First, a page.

Gone are the days when unused sickness leaves were carried forward by employees to the next year. Times are such that organisations are surprising their workforce with wellness holidays and encouraging them to take leaves to rest and unwind. Yes. The realisation has dawned that while sick leaves can take care of physical illness, psychological exhaustion also requires time to be treated. Thus has emerged the trend of employees being urged to take a day off just to relax and do nothing — a holiday to rest their exhausted minds and bodies.
Why are wellness leaves necessary?
To correct work-life imbalance: It was never easy to balance professional and personal life. With more people working remotely, this has become a bigger challenge, with entire families — husband, wife, children, sometimes elderly parents too, at home 24×7 — all trying to work, study and also handle domestic chores within a limited space. Considering that employees’ mental and physical wellbeing plays the biggest role in employee experience, time needs to be taken off to restore balance.
To disconnect completely: To completely disconnect from work or household duties is becoming next to impossible with the work-from-home situation. This may lead to sleeplessness, brain fogging, anxiety, extreme physical and mental exhaustion and even depression. There needs to be some time where the employees can afford to forget about official work altogether. Razorpay already has a policy wherein the second Wednesday of every month is observed as a ‘no meeting day’ where employees get a break from the innumerable online meetings that they get dragged into. Employees of DBS Bank have been instructed to take a five-day mandatory holiday every year.
To enjoy screen-free time: With no physical meetings happening, employees are spending too much time staring at their computer or laptop screens. Increased screen time has taken a toll on people’s eyes and creative thinking. The day starts with the screen and ends with the screen for most employees who are working from home. Excessive time spent staring at the screen causes headaches, insomnia, stiff neck, shoulder pain, and strain to the eyes. It also leads to obesity and weight gain and stunts creativity. Realising that its employees were glued to their laptops or desktops at home for long hours at a stretch, HR tech startup, Springworks, decided to ask all its employees to remain offline on July 3, 2020.
To focus on health and fitness: Employees are hardly getting any exercise. With limited space at home and too much work to handle, people are left with no spare time to work out, go for walks or even indulge in five minutes of exercise. A break is necessary for employees to force them to think about their bodies, minds and health.
To prevent emotional fatigue: During the pandemic, employees have not taken any casual leaves. With mobility restrictions, most do not feel the need to take a day off, as they cannot really go out or watch a movie or even dine out in peace without risking infection. Employees working from home are stretching themselves, especially mothers, who are having to handle official and domestic work along with their children, 24×7. What these overworked employees and their employers do not realise is that too much work will lead to burnout. In other words, the employees will be so exhausted physically and mentally that they will start experiencing emotional fatigue. This can be a fatal mix, which will affect productivity. Recently, media company, Thomson Reuters, introduced an annual company holiday on October 9, calling it Mental Health Day. On May 29, Sarva, a Chennai-based yoga studio gave its employees a mental wellbeing holiday. Razorpay went a step ahead of the others and chose to rename its sick leaves as wellness leaves. Many other Indian startups have started the trend of offering their staff leaves to promote mental health and overall wellness.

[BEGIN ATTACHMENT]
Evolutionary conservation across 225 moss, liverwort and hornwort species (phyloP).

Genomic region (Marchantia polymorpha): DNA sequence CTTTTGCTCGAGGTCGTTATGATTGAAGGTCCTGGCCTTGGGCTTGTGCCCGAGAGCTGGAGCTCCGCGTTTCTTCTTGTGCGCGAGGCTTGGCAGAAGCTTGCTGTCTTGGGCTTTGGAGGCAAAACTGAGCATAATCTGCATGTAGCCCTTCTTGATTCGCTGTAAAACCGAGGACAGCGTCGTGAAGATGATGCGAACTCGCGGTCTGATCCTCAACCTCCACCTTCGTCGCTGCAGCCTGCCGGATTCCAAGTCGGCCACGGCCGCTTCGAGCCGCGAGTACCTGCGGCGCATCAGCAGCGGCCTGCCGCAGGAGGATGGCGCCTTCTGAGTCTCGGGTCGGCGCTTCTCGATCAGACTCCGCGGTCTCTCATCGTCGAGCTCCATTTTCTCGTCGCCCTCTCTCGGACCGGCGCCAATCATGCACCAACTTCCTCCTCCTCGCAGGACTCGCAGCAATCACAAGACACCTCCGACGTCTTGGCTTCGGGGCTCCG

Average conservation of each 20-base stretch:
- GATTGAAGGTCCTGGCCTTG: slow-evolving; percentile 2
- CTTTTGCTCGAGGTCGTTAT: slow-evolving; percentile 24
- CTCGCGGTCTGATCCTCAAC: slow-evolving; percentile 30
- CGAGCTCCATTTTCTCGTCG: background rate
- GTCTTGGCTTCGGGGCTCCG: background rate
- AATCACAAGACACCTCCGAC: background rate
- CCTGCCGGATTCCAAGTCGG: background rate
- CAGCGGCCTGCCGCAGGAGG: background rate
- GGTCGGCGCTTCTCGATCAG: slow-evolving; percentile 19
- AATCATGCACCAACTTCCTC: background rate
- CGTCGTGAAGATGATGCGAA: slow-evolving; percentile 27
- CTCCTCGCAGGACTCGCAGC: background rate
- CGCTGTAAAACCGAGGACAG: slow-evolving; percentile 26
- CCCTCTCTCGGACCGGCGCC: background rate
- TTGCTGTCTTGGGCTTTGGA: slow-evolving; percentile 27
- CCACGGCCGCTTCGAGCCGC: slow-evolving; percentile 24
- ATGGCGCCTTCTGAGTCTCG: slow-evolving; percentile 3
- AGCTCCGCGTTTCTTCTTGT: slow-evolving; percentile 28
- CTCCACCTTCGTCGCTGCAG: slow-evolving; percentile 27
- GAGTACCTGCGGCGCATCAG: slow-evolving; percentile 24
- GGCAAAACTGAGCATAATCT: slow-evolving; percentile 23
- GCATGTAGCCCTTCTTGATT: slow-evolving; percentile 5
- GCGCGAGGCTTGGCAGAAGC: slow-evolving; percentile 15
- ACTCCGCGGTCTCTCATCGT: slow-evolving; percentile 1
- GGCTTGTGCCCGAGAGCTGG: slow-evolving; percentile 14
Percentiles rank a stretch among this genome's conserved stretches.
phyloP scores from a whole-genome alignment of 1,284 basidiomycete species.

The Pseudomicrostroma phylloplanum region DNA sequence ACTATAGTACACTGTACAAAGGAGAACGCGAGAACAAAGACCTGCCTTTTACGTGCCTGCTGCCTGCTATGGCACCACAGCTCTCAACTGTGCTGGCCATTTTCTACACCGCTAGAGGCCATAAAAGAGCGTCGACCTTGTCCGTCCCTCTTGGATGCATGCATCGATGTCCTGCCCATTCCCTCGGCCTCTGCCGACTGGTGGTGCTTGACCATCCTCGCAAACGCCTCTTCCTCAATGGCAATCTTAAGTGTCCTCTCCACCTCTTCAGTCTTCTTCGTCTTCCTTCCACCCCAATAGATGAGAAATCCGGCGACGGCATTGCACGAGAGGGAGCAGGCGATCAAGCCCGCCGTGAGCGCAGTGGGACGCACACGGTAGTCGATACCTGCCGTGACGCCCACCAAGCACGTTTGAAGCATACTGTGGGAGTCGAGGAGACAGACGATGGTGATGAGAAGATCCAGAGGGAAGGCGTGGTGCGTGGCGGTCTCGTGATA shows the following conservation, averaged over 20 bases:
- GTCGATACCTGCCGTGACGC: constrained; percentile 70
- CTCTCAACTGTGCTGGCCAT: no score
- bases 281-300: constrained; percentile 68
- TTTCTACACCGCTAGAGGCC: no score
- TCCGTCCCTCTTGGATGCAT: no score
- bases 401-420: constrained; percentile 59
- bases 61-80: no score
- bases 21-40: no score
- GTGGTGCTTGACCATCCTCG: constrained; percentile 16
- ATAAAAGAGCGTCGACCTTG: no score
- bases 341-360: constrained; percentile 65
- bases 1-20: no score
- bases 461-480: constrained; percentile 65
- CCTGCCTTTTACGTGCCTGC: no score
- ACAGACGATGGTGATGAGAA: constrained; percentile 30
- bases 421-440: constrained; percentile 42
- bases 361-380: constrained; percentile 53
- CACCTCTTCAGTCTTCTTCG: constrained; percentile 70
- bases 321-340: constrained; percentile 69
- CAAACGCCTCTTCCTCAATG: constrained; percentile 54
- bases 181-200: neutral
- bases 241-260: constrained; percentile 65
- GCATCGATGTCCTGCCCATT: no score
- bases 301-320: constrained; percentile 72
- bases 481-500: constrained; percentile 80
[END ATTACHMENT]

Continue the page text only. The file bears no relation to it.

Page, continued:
To drive home the importance of taking a break: In August, ad agency, Ogilvy, decided to give its employees a mental boost by giving them a Monday off. Aptly christened ‘Do Nothing Monday’, the holiday was preannounced so that employees could prepare for it and also inform their clients and be relieved of taking any calls. It is a good idea to arrange for employees to get a taste of a break. Only when they actually do disconnect in the true sense of the word, do they realise how much good it does to them.
Googlers got a day off on May 22, and Cisco also gave a day off allowing its employees to enjoy a long weekend, to rest and relax. Freshworks, a ten-year-old startup that provides cloud-based customer-engagement software, gave its employees a paid holiday on July 24 this year, to rest and put their feet up.
Bangalore-based Rocketium, a SaaS marketing software company, gave its staff a much-welcomed elongated break in July, by adding two days off to a weekend.
Companies the world over are waking up to the fact that their employees need to take time off to charge up their tired bodies and minds. If they fail to do so, it is the overall business that will suffer from a dip in productivity. They also realise that sickness leaves are not enough to offer relief to employees from their demanding work schedules.
Studies have shown that reducing working hours actually increases productivity because employees master the art of working smart and making optimal use of the shorter hours at their disposal.
Many big names, such as Google, Twitter, Hindustan Unilever, Mondelez India, Nestle, Godrej, GSK Consumer Healthcare and L’Oreal have forced their employees to take a break from work, for their wellbeing.
As long as these wellness leaves are planned and do not inconvenience the rest of the team members, they should be encouraged by employers, for the longer good of the business.